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Don’t Listen to Your Mother-Fidgeting Is Good for Weight Loss
“Would you please sit still!” Your mother may have said those words a thousand times when you were young. Chances are, if she continually asked you to stop fidgeting, you were among the thinner members of your peer group. That’s because research has shown that cumulative movement contributes to lower body weight.
Your Sedentary Body
The majority of adults don’t get enough physical exercise. With the advent of television, remote controls, air-conditioning and, especially, the computer and the technological landslide of digital devices, most people don’t move enough to burn the calories they eat, let alone give their cardiovascular systems a workout. A six-foot, 30-year-old male only burns about 2400 calories a day doing nothing. A 5’4″, 50-year old woman only burns about 1,600 calories.
Between 1970 and 2000–the years the world was introduced to electronics–American’s food consumption increased by almost 25%. According to the USDA’s Economic Research Service (ERS), in 1970, the aggregate food supply allowed for about 3,300 calories per day per person in the U.S. In 2000, that number went up to 3,800, an increase of about 500 calories per day, coming mostly from refined grains such as cereal, chips, bread and cookies.
Increasing Your Calorie Burn
While Americans would do well to cut calories and reduce the intake of refined carbs, you can shed weight without dieting or strenuous exercise. No, diet pills are not the answer; movement is. Researchers have found that simply moving more, even non-purposefully, can influence your weight and health. Incidental physical activities (IPA) are the little things you do each day that you don’t count as exercise, such as walking down the hall to a co-worker’s office, pushing a shopping cart or chasing the kids.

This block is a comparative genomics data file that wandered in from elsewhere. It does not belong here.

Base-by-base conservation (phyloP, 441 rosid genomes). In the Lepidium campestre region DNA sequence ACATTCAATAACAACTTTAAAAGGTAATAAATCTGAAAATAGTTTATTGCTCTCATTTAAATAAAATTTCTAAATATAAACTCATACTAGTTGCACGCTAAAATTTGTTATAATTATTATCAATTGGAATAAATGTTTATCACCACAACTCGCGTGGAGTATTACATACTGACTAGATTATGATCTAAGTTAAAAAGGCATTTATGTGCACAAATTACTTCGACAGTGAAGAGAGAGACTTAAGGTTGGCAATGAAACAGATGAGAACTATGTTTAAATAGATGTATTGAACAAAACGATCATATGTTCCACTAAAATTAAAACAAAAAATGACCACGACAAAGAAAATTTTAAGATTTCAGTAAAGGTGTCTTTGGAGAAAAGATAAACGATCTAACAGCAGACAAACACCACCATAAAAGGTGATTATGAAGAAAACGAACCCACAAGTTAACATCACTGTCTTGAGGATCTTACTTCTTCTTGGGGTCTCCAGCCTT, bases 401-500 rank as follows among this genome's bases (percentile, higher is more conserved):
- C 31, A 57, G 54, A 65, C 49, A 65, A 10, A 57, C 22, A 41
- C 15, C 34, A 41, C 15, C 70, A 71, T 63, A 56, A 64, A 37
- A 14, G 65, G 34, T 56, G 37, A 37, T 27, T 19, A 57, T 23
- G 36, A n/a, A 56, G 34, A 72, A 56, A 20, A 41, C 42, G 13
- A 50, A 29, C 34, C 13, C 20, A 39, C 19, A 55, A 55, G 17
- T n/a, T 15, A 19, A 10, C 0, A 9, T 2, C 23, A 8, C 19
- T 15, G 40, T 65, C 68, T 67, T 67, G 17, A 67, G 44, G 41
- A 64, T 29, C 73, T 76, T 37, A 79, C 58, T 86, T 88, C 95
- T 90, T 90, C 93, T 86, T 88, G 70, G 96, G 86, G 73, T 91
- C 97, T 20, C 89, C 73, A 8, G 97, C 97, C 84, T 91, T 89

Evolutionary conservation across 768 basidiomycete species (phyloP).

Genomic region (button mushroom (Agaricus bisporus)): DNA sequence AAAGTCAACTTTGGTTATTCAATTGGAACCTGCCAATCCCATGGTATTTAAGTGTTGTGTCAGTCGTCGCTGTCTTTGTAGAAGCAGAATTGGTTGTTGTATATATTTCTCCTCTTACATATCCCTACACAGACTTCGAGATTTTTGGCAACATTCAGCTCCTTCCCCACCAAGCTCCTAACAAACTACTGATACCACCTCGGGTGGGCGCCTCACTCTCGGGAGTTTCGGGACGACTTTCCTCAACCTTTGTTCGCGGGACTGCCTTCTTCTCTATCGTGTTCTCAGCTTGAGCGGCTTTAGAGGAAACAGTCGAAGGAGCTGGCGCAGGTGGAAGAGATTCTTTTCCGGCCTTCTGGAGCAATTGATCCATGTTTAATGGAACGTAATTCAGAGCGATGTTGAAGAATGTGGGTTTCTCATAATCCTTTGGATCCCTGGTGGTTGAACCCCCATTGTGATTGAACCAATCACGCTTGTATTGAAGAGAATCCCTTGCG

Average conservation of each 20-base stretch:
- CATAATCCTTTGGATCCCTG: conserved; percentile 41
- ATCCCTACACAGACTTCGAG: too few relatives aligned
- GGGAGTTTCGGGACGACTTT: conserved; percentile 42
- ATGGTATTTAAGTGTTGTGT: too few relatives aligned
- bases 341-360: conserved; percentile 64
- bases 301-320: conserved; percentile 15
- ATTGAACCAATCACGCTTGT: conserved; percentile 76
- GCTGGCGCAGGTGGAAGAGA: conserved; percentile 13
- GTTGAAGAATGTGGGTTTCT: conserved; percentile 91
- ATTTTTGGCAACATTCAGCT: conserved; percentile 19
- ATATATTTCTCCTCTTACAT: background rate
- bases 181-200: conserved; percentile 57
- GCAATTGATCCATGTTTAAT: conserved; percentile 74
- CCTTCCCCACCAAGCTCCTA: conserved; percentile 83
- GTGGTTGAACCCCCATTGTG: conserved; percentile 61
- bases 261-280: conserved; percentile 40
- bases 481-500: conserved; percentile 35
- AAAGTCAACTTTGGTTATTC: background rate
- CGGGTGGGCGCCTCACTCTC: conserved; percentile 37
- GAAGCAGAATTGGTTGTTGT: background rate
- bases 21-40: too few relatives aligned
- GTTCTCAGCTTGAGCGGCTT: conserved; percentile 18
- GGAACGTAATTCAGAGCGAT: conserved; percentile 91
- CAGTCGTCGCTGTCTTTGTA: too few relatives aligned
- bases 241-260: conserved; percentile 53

The Fidget Chemical
In 2006, the American Journal of Physiology-Regulatory, Integrative and Comparative Physiology published a study involving fat and lean mice. The researchers found that the brains of lean mice were more sensitive to a chemical called orexin. Orexin, also found in humans, seems to stimulate physical activity. Lean mice that received injections with more orexin became more fidgety and excitable. However, fat mice didn’t react the same way. It seems that brain sensitivity had more to do with movement than the amount of orexin.
Add Movement, Shed Weight
However, just because you might not be naturally fidgety doesn’t mean you can’t benefit from it. Take a cue from your more active family members or co-workers; get up and move. A 2009 article published in USA Today recommends that people listen to their bodies when the leg-jiggling or hair-twirling starts. Fidgeting is often a sign that the body wants to get up and move. Pace while you talk on the phone; take a walk after you eat lunch; take the stairs instead of the elevator; vacuum something. Every movement, every extra step moves you closer to a leaner, healthier body. Don’t just sit there–go do something!
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